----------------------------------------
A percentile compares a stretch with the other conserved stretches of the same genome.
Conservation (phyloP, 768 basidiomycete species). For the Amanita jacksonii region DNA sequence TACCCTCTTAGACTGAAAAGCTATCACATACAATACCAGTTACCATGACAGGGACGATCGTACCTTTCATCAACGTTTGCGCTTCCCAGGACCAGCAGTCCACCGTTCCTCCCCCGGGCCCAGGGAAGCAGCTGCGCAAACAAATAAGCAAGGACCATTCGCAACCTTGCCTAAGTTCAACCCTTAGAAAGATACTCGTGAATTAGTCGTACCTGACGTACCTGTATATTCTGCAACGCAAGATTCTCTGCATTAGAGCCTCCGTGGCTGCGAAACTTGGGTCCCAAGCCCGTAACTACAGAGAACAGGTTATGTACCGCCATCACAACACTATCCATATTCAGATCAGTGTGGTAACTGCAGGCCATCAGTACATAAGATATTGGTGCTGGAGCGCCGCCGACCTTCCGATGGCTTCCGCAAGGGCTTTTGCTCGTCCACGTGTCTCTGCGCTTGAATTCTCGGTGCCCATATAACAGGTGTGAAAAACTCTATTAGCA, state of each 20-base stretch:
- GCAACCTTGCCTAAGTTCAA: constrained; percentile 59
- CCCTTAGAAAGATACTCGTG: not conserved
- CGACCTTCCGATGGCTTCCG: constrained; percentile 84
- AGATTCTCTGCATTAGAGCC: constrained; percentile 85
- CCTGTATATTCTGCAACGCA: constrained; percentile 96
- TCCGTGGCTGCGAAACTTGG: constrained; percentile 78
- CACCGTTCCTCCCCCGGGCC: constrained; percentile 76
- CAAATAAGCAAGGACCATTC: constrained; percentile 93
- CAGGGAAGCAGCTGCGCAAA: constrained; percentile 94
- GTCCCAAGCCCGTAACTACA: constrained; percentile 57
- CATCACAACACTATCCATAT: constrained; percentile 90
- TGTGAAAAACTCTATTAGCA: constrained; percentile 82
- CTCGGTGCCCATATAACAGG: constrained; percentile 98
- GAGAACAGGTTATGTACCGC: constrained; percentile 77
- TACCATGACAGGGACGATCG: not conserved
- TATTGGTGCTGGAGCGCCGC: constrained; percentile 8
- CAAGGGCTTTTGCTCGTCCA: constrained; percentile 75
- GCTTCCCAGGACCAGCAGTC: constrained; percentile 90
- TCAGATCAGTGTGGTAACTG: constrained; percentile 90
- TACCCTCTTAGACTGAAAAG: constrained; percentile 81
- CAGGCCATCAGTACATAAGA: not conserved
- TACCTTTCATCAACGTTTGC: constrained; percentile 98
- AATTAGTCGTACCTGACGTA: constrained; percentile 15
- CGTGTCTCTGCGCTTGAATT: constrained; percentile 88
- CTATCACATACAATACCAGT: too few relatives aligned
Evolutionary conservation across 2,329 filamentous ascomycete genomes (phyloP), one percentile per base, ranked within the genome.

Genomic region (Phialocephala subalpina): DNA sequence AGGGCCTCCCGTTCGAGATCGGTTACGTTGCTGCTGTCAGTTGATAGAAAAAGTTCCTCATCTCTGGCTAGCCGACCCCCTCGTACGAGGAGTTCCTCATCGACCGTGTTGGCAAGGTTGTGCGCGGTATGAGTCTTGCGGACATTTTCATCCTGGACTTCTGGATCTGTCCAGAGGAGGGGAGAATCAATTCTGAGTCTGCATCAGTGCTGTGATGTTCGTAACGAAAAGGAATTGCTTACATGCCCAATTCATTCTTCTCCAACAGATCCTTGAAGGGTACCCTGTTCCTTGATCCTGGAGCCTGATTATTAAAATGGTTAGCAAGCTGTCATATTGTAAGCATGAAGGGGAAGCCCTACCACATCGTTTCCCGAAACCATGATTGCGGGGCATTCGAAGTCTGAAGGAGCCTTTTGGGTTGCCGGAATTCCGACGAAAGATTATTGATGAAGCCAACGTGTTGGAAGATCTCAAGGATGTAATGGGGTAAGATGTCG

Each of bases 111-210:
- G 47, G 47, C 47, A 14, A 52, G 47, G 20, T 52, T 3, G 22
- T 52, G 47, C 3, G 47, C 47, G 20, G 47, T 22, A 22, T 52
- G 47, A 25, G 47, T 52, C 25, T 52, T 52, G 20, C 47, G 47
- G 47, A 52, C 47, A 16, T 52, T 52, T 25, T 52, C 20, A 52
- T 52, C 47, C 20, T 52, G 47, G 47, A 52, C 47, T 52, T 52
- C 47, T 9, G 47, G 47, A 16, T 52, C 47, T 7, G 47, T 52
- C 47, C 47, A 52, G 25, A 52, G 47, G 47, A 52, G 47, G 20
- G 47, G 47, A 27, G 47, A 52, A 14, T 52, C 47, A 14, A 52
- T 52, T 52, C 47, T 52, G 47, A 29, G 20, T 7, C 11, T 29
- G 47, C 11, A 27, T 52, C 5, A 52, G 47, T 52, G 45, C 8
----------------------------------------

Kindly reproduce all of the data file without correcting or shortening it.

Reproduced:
A percentile compares a stretch with the other conserved stretches of the same genome.
Conservation (phyloP, 768 basidiomycete species). For the Amanita jacksonii region DNA sequence TACCCTCTTAGACTGAAAAGCTATCACATACAATACCAGTTACCATGACAGGGACGATCGTACCTTTCATCAACGTTTGCGCTTCCCAGGACCAGCAGTCCACCGTTCCTCCCCCGGGCCCAGGGAAGCAGCTGCGCAAACAAATAAGCAAGGACCATTCGCAACCTTGCCTAAGTTCAACCCTTAGAAAGATACTCGTGAATTAGTCGTACCTGACGTACCTGTATATTCTGCAACGCAAGATTCTCTGCATTAGAGCCTCCGTGGCTGCGAAACTTGGGTCCCAAGCCCGTAACTACAGAGAACAGGTTATGTACCGCCATCACAACACTATCCATATTCAGATCAGTGTGGTAACTGCAGGCCATCAGTACATAAGATATTGGTGCTGGAGCGCCGCCGACCTTCCGATGGCTTCCGCAAGGGCTTTTGCTCGTCCACGTGTCTCTGCGCTTGAATTCTCGGTGCCCATATAACAGGTGTGAAAAACTCTATTAGCA, state of each 20-base stretch:
- GCAACCTTGCCTAAGTTCAA: constrained; percentile 59
- CCCTTAGAAAGATACTCGTG: not conserved
- CGACCTTCCGATGGCTTCCG: constrained; percentile 84
- AGATTCTCTGCATTAGAGCC: constrained; percentile 85
- CCTGTATATTCTGCAACGCA: constrained; percentile 96
- TCCGTGGCTGCGAAACTTGG: constrained; percentile 78
- CACCGTTCCTCCCCCGGGCC: constrained; percentile 76
- CAAATAAGCAAGGACCATTC: constrained; percentile 93
- CAGGGAAGCAGCTGCGCAAA: constrained; percentile 94
- GTCCCAAGCCCGTAACTACA: constrained; percentile 57
- CATCACAACACTATCCATAT: constrained; percentile 90
- TGTGAAAAACTCTATTAGCA: constrained; percentile 82
- CTCGGTGCCCATATAACAGG: constrained; percentile 98
- GAGAACAGGTTATGTACCGC: constrained; percentile 77
- TACCATGACAGGGACGATCG: not conserved
- TATTGGTGCTGGAGCGCCGC: constrained; percentile 8
- CAAGGGCTTTTGCTCGTCCA: constrained; percentile 75
- GCTTCCCAGGACCAGCAGTC: constrained; percentile 90
- TCAGATCAGTGTGGTAACTG: constrained; percentile 90
- TACCCTCTTAGACTGAAAAG: constrained; percentile 81
- CAGGCCATCAGTACATAAGA: not conserved
- TACCTTTCATCAACGTTTGC: constrained; percentile 98
- AATTAGTCGTACCTGACGTA: constrained; percentile 15
- CGTGTCTCTGCGCTTGAATT: constrained; percentile 88
- CTATCACATACAATACCAGT: too few relatives aligned
Evolutionary conservation across 2,329 filamentous ascomycete genomes (phyloP), one percentile per base, ranked within the genome.

Genomic region (Phialocephala subalpina): DNA sequence AGGGCCTCCCGTTCGAGATCGGTTACGTTGCTGCTGTCAGTTGATAGAAAAAGTTCCTCATCTCTGGCTAGCCGACCCCCTCGTACGAGGAGTTCCTCATCGACCGTGTTGGCAAGGTTGTGCGCGGTATGAGTCTTGCGGACATTTTCATCCTGGACTTCTGGATCTGTCCAGAGGAGGGGAGAATCAATTCTGAGTCTGCATCAGTGCTGTGATGTTCGTAACGAAAAGGAATTGCTTACATGCCCAATTCATTCTTCTCCAACAGATCCTTGAAGGGTACCCTGTTCCTTGATCCTGGAGCCTGATTATTAAAATGGTTAGCAAGCTGTCATATTGTAAGCATGAAGGGGAAGCCCTACCACATCGTTTCCCGAAACCATGATTGCGGGGCATTCGAAGTCTGAAGGAGCCTTTTGGGTTGCCGGAATTCCGACGAAAGATTATTGATGAAGCCAACGTGTTGGAAGATCTCAAGGATGTAATGGGGTAAGATGTCG

Each of bases 111-210:
- G 47, G 47, C 47, A 14, A 52, G 47, G 20, T 52, T 3, G 22
- T 52, G 47, C 3, G 47, C 47, G 20, G 47, T 22, A 22, T 52
- G 47, A 25, G 47, T 52, C 25, T 52, T 52, G 20, C 47, G 47
- G 47, A 52, C 47, A 16, T 52, T 52, T 25, T 52, C 20, A 52
- T 52, C 47, C 20, T 52, G 47, G 47, A 52, C 47, T 52, T 52
- C 47, T 9, G 47, G 47, A 16, T 52, C 47, T 7, G 47, T 52
- C 47, C 47, A 52, G 25, A 52, G 47, G 47, A 52, G 47, G 20
- G 47, G 47, A 27, G 47, A 52, A 14, T 52, C 47, A 14, A 52
- T 52, T 52, C 47, T 52, G 47, A 29, G 20, T 7, C 11, T 29
- G 47, C 11, A 27, T 52, C 5, A 52, G 47, T 52, G 45, C 8